High school student in 1962, who claimed to have written "Blowin' in The Wind" before selling it to Bob Dylan. This was not true.
Wyatt eventually told the full story in a 1974 issue of New Times magazine: In September of 1962, fall of my senior year, I auditioned for the Millburnaires, a perennial singing octet from Millburn High. Ecstatic over making it, I raced to my first rehearsal overflowing with song suggestions like "Dona, Dona" and "500 Miles." Several weeks later, I thumbed through the new issue of Sing Out! It was seeded with protest songs which rekindled my songwriting desires. The ideas of one song in particular had an unavoidable impact. They agitated my head, and I made valiant attempt to find my own words. I scribbled feverishly at my heavy blond desk, pressed by the upcoming Millburnaires rehearsal. But the printed words kept looking better and better, and I couldn't resist trying to piece the tune together. On October 28th, the eight of us were sitting around Don Larsen's beige-carpeted living room swapping songs. In my pocket were two sets of words -- the original and the song I had hoped would grow out of it. My mind seesawed nervously back and forth between them. Mine wasn't finished and that song was so good. Maybe I could sing it and not say anything and they'd think I wrote it and be impressed. If they said, "Let's sing that sometime," that'd be OK. I'd finish my song by then, and they probably wouldn't remember the original. Someone said, "Anybody got a song?" My hands formed a shaky D chord, and a distant voice began, "How many roads . . ." Unexpected silence as I finished. WOW! "Where'd you get that? Did you write that?" (Why not, I thought, nothing will ever come of it . . .) Yes. A rush in my brain as the chasm between the simple and the horrible surreal complex evaporated. That moment my old life ended and a new one began. "Hey, we gotta do that! . . . We could learn it for Thanksgiving!" "No, no -- we can't -- it's not done yet!" Thanksgiving assembly. The ONE time we would do the song. My strictest instructions to everyone were not to mention who wrote it, but Don circumvented that by saying, "Here's a song written by one of the Millburnaires." At the end of the assembly, people streamed backstage. Somewhere the answer slipped out. I became adamant that we would never sing the song again. My head was swirling. Next Monday my homeroom teacher asked to see me after school for a "just between you and me" chat. She wondered why I didn't want to sing that song anymore. I pulled out the answer that I had been toying with all weekend, and told her that I had sold it. But nothing would abate her curiosity. When she asked, "For how much?" I blurted out $1,000. Her surprise led me quickly to add that I had given it away, and "Where?" became C.A.R.E. I'd begun to make Pinocchio look like he had a pug nose.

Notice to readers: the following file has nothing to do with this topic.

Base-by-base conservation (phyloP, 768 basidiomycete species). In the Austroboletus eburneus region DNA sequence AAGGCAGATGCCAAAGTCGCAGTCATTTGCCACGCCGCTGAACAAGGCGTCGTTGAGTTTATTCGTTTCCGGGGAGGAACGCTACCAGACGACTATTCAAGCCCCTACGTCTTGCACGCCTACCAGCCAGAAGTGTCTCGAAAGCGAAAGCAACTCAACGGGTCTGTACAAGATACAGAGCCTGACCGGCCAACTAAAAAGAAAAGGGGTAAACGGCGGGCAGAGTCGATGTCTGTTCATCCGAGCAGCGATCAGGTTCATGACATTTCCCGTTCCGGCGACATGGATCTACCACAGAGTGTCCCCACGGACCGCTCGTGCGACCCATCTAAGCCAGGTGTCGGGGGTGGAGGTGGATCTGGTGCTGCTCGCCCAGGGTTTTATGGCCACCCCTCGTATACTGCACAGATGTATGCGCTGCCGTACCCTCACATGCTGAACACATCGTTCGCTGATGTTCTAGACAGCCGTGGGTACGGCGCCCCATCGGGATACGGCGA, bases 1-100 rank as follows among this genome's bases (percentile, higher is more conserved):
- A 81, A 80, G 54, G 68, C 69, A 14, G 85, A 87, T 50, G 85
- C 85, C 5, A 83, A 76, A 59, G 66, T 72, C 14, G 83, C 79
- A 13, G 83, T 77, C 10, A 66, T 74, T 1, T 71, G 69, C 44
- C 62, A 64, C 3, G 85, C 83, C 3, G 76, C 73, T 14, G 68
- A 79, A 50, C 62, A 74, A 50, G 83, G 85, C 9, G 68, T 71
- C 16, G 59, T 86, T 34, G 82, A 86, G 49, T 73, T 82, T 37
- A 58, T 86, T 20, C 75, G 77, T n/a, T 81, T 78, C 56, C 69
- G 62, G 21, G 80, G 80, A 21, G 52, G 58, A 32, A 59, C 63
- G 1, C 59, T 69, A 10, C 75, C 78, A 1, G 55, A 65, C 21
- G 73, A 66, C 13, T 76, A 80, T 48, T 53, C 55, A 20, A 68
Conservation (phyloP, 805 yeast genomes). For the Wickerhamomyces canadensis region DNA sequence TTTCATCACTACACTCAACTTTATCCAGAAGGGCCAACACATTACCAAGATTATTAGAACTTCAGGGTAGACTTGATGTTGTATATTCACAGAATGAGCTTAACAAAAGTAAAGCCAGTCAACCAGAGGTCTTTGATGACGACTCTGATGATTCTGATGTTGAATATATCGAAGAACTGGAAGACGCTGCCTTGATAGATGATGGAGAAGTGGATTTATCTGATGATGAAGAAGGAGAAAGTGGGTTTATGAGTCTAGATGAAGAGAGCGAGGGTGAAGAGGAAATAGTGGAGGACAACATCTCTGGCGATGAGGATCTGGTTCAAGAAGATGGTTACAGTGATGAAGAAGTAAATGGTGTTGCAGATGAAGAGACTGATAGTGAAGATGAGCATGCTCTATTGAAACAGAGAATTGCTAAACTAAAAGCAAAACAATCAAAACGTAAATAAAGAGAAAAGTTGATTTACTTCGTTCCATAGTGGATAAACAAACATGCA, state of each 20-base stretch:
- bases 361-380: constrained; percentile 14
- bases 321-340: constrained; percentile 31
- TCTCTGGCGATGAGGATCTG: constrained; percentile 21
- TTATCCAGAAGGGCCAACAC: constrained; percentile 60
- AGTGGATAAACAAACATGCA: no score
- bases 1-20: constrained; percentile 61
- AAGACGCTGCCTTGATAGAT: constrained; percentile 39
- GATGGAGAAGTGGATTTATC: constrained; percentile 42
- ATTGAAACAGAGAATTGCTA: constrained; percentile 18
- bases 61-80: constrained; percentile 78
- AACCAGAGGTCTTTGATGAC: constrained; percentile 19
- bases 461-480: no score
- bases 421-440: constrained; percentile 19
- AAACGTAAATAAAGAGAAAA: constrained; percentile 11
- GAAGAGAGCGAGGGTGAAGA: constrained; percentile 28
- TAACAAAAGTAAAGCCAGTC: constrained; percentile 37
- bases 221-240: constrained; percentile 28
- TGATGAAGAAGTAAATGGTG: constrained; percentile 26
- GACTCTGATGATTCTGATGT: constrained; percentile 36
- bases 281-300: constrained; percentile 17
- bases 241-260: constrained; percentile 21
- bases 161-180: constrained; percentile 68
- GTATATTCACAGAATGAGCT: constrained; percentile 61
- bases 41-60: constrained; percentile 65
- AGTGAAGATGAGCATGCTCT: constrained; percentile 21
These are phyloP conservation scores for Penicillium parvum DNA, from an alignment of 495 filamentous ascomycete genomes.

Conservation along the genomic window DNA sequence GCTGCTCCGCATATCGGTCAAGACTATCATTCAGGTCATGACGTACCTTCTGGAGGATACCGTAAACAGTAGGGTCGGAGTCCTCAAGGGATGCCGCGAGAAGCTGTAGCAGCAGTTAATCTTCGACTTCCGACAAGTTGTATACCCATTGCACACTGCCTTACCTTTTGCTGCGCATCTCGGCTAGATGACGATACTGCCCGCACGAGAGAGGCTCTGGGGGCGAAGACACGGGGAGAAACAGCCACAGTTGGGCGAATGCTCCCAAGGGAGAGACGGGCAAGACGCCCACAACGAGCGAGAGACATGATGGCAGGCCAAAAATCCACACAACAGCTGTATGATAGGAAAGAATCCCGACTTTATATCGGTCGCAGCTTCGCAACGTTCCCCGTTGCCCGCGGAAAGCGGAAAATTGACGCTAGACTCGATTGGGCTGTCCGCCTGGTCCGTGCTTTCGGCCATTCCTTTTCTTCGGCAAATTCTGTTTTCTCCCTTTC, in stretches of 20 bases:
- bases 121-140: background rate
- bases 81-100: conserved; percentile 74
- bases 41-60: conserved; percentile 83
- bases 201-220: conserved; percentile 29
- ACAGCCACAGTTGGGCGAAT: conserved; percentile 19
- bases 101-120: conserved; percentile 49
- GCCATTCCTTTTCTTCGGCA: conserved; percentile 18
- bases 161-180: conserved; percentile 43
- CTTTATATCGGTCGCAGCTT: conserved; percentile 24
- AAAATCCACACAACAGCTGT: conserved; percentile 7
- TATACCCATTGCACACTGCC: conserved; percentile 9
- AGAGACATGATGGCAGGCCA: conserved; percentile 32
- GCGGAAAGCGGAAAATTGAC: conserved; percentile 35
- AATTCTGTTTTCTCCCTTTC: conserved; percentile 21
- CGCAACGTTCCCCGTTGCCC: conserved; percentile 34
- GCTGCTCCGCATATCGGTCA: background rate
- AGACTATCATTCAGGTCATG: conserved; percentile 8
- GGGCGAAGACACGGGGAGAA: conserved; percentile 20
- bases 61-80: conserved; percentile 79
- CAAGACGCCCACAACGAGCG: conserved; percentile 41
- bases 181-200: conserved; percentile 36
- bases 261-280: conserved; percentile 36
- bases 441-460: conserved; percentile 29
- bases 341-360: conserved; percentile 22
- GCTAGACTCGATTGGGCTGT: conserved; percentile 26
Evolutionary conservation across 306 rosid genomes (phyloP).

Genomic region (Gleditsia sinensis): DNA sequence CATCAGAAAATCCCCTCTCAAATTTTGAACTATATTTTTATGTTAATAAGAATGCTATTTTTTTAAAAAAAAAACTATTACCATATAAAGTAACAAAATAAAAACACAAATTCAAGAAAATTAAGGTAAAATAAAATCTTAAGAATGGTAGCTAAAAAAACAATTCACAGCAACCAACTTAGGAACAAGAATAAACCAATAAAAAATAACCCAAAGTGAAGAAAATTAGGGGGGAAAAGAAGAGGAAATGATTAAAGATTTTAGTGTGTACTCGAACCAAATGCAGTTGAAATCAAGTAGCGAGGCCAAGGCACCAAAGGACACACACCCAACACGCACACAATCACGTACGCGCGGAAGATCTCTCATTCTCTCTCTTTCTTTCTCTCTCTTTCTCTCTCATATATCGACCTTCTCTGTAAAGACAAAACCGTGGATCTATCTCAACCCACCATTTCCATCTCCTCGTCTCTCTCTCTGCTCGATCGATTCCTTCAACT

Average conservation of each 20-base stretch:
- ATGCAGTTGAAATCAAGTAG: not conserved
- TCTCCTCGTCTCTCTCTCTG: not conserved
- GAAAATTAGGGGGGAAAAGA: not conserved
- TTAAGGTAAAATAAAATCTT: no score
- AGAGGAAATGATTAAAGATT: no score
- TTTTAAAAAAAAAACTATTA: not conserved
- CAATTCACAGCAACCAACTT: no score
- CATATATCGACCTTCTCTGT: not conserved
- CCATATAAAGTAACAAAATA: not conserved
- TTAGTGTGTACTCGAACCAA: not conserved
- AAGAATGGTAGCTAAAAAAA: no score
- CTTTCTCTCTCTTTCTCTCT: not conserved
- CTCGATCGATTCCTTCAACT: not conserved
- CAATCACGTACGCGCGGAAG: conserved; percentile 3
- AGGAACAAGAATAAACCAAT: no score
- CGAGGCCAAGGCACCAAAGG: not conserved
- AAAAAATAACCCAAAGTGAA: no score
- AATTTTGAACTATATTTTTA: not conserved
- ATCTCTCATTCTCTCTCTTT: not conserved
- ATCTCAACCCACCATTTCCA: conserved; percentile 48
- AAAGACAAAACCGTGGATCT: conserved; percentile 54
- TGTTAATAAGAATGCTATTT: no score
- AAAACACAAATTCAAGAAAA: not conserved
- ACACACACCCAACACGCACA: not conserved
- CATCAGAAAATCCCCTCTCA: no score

Freshmen Deny Dylan Wrote Song (Daily Princetonian)
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